One-up me

I have come to realize lately how much we project our feelings and thoughts onto other people.

I already knew that I do this when I’m mad at someone. I generally approach life blaming myself when things aren’t right, so if I’m mad at you, I project onto you that you’re actually mad at me because I was the one who did something wrong.  It takes no time at all for my anger to morph into anxiety over how to attain forgiveness.

But lately I’ve noticed myself projecting in other situations, and I’ve noticed people doing it to me. We don’t stop to think about the possibility that the other person feels differently than we do until a conflict brings it to light.

In any kind of relationship, we believe that the relationship is regarded in the same way by both parties, and it’s probably healthiest when this is the case. You’re my best friend and I’m you’re best friend. We both know that you are in a socially-recognized position of power and I am your subordinate. You rank roughly 3rd in my life and I rank roughly 3rd in yours.

It’s just too unmanageable to think about the possibility that you’re wrong. That the other person actually ranks you 8th. And if we sense that this is the case, we either respond by fighting for 3rd or demoting the other person to 8th. Of course, if you happen to be the higher-ranked party, the inequality is much more manageable (psychologically), but still ends up rearing it’s annoying, ugly head when your counterpart protests the injustice. Inequality is no fun for anyone, that is if you have at least some amount of sensitivity.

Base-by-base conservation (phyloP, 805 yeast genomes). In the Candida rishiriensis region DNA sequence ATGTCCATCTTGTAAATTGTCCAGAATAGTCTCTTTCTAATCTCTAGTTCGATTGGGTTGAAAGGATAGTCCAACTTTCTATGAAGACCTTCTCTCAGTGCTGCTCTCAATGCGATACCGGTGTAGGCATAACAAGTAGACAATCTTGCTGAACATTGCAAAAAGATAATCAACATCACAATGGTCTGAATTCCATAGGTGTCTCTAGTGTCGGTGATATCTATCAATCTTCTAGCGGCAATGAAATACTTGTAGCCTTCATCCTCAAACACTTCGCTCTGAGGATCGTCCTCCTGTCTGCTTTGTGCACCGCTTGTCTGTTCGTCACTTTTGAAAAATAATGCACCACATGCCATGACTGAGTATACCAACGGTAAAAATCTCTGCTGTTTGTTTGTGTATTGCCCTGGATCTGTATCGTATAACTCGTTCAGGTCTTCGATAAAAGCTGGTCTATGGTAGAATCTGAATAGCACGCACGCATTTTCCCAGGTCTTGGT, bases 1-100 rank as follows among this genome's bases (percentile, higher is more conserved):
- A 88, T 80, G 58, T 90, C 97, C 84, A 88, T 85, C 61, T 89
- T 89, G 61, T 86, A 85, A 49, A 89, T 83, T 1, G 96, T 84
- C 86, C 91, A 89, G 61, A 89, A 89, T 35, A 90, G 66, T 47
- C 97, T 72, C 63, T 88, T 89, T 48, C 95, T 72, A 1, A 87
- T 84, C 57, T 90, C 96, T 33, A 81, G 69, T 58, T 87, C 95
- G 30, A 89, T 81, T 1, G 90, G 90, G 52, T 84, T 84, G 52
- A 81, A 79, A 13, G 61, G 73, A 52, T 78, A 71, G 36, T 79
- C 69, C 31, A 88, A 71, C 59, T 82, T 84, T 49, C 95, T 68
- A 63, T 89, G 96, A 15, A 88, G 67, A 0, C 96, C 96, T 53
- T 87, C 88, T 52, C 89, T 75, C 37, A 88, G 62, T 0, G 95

It just fascinates me how 2 people can perceive the same situation so differently. And we can be so sure that our perception is correct…where does this sureness come from?


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One response to “One-up me

  1. Sarah

    Sometimes, the only way to be sure is to ask in just the right kind of way. I remember years ago I was sitting in the car with my best friend and in the middle of the conversation I said something like, “Well, I know it sounds so cheesy but you’re my best friend.” And she gave a little laugh and said, “It’s okay, you’re my best friend, too.”

    It seems that as we get older, it gets more and more difficult to profess most feelings to another adult. Now that I’ve moved 2200 miles though, do I still rank at that #1 friend spot? I don’t completely know, but it’s certainly awkward to ask and childishly fearing that I’m not makes it scary. However, she still names me as the Godmother to her children, and hanging out with her years later is still like old times. So the question is… Does it really matter where precisely I rank? (But for what it’s worth, I am still pretty confident that I’m still her best friend as well.)

    It’s true though, it is very interesting how 2 people can perceive something so differently, but that’s part of what makes this world great– Being able to be an individual and feel the way you want to feel.

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